The day before Cpl. Robert McLachlan’s battalion represented the entire U.S. armed forces at a 1917 Fourth of July celebration in Paris, he got his picture taken shaking hands with a wounded French soldier.
That image, captured at a train station just after the American soldiers arrived in the City of Light, appeared less than two weeks later on the cover of the French magazine J’ai vu and was later published in his college yearbook — the Transylvania University Crimson.
Phillip Walker, a supervisor at the Transylvania library, has been researching McLachlan’s story for an article he’s writing to coincide with the 100th anniversary of the Nov. 11, 1921, Unknown Soldier interment ceremony in Arlington National Cemetery.
In the photo, McLachlan — who was a standard-bearer for Gen. John J. Pershing — is represented in a “dramatic, brothers-in-arms” fashion, and he’s wearing what was essentially a prewar uniform with a M1912 holster (because he was a guard in a color detail), according to Walker.
The following July, McLachlan’s 2nd Battalion of the 16th Infantry Regiment helped spearhead a counteroffensive against the Germans in the Battle of Aisne-Marne. “After advancing to the first objective, capturing significant numbers of prisoners and guns, casualties mounted dramatically from artillery and machine gun fire,” Walker continued. The 2nd Battalion was “virtually annihilated” and McLachlan was killed in the fighting, although he’s listed as missing in action because his body was never identified.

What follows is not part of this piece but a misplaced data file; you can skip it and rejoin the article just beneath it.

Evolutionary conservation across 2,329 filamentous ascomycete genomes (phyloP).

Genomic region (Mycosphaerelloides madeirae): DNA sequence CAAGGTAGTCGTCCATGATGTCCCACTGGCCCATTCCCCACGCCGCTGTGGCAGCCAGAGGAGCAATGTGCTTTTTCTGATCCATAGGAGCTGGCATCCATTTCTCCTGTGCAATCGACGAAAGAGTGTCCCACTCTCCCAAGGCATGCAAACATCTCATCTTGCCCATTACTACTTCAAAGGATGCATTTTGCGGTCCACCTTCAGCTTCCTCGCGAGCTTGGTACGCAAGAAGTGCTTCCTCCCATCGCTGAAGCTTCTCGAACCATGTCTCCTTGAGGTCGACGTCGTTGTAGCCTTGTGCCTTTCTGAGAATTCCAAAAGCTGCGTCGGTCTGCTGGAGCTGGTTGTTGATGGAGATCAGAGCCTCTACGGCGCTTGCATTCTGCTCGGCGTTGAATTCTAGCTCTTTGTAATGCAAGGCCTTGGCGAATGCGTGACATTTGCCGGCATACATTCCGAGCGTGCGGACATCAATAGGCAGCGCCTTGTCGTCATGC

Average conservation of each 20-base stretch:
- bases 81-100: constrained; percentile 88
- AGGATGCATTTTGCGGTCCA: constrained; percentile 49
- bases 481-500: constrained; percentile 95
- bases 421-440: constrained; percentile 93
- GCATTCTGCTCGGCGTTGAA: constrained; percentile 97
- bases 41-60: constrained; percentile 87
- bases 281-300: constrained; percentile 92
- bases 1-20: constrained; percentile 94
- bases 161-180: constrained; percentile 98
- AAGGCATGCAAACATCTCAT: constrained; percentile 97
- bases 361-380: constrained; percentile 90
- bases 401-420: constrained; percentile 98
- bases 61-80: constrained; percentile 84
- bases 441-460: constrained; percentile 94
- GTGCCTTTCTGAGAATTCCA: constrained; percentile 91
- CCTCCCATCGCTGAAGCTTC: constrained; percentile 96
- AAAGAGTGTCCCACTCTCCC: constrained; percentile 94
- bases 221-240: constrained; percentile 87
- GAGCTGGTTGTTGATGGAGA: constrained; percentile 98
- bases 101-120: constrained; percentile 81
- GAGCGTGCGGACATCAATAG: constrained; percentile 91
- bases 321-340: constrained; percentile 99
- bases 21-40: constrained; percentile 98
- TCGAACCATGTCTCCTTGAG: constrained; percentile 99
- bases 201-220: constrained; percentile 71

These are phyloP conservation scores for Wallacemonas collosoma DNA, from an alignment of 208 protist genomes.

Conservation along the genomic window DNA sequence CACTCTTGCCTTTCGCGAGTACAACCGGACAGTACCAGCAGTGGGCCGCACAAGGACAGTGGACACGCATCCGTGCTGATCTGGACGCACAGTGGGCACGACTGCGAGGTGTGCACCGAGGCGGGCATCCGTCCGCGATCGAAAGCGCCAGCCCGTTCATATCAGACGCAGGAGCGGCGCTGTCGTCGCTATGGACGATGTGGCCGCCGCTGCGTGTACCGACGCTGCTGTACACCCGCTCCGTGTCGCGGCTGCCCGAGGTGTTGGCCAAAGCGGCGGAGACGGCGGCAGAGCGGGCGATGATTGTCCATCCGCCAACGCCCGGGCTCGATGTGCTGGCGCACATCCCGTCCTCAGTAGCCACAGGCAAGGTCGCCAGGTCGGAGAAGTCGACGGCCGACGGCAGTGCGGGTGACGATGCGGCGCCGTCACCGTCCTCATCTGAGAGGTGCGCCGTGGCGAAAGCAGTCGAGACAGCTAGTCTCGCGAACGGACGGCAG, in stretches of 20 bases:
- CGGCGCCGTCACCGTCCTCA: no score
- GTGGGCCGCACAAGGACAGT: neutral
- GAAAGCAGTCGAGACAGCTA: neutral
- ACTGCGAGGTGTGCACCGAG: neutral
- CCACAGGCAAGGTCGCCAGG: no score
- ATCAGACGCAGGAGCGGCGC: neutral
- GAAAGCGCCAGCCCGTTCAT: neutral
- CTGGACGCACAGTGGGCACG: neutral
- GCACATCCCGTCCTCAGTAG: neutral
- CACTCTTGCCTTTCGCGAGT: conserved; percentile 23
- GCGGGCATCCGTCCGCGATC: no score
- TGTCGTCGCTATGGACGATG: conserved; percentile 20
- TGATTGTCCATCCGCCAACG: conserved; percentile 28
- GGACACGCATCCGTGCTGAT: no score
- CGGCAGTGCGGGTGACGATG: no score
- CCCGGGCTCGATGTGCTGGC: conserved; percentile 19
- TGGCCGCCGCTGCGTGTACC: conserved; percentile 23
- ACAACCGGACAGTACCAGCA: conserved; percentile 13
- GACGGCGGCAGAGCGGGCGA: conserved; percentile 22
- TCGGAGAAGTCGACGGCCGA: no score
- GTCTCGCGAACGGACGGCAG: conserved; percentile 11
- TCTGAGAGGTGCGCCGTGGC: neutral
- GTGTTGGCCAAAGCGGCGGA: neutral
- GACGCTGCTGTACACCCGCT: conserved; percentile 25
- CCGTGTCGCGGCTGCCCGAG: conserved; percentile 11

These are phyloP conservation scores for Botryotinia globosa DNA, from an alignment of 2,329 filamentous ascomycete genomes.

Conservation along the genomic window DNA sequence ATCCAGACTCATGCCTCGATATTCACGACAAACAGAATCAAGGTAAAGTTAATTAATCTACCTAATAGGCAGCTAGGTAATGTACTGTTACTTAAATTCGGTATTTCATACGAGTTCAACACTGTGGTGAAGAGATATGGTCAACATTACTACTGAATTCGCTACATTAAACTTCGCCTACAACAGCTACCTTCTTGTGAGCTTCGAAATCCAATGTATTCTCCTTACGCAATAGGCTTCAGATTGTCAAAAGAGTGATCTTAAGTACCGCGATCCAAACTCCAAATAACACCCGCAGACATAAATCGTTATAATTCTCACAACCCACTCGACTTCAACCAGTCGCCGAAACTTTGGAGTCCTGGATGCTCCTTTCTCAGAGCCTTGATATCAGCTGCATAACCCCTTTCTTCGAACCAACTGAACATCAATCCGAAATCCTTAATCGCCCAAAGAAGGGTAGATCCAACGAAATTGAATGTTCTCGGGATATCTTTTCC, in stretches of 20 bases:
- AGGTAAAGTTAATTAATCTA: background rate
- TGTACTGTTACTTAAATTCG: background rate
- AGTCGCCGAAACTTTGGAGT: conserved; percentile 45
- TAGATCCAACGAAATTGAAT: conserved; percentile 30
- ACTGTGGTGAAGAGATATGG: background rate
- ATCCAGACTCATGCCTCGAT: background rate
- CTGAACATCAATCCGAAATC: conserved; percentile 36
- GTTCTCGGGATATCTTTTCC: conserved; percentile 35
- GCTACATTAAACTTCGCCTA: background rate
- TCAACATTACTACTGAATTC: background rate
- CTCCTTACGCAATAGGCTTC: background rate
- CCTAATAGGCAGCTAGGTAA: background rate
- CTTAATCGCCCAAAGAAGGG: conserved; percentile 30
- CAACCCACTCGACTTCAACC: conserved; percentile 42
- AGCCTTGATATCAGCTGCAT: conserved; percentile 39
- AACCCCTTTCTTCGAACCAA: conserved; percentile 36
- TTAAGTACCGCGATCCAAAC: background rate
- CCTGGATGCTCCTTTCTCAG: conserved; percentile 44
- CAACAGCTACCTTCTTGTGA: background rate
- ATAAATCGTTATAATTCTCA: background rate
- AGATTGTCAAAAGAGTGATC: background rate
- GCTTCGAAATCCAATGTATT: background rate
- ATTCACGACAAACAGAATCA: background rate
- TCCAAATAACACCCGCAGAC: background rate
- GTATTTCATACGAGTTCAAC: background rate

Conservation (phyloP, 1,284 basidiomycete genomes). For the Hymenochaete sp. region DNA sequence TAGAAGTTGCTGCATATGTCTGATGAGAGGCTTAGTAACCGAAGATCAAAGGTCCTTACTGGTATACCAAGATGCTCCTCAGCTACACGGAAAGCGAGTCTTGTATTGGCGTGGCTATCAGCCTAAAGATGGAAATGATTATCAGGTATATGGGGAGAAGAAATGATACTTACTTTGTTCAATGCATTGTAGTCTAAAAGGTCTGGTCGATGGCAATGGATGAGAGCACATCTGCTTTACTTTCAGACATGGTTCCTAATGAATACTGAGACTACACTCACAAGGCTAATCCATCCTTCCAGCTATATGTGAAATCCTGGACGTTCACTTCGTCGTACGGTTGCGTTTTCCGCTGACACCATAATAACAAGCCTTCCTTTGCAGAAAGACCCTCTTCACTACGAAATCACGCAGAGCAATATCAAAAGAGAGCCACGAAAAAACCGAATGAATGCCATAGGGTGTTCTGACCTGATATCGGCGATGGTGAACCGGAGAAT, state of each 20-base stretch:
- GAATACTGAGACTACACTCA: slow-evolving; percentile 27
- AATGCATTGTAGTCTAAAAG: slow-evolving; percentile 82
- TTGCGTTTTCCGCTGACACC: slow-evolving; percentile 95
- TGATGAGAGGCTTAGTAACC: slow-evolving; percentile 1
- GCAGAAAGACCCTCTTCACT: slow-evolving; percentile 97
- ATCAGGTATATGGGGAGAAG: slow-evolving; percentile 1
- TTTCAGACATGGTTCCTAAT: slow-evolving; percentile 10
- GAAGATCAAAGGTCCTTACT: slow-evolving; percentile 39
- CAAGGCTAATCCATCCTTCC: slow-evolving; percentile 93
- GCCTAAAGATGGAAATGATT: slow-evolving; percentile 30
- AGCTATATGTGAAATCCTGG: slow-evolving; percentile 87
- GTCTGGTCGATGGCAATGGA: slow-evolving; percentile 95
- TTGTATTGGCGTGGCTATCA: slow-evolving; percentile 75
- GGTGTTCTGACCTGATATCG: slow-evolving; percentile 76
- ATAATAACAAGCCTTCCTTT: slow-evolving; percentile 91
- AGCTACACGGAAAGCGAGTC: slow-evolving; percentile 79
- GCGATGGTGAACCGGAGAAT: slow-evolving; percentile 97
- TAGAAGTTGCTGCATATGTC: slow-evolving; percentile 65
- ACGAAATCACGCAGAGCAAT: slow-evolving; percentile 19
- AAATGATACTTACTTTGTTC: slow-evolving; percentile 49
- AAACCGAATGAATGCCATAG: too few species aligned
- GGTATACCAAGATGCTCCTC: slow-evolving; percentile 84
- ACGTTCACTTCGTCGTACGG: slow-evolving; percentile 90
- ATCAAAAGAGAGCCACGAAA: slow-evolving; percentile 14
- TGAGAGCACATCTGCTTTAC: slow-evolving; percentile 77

“Almost all the 16th Infantry dead were later located and initially buried by the Scottish 15th Division,” and McLachlan’s name is inscribed on a memorial wall of a chapel in the Aisne-Marne American Cemetery, according to Walker.
McLachlan, who was a member of Transylvania’s Class of 1919, is honored as the namesake of the Kentucky American Legion Post 137 in Williamstown, Kentucky, which is near where his parents ran a general store in Dry Ridge.
On this Memorial Day, Transylvania remembers McLachlan and all of the members of our armed forces who have made the ultimate sacrifice to protect our freedom.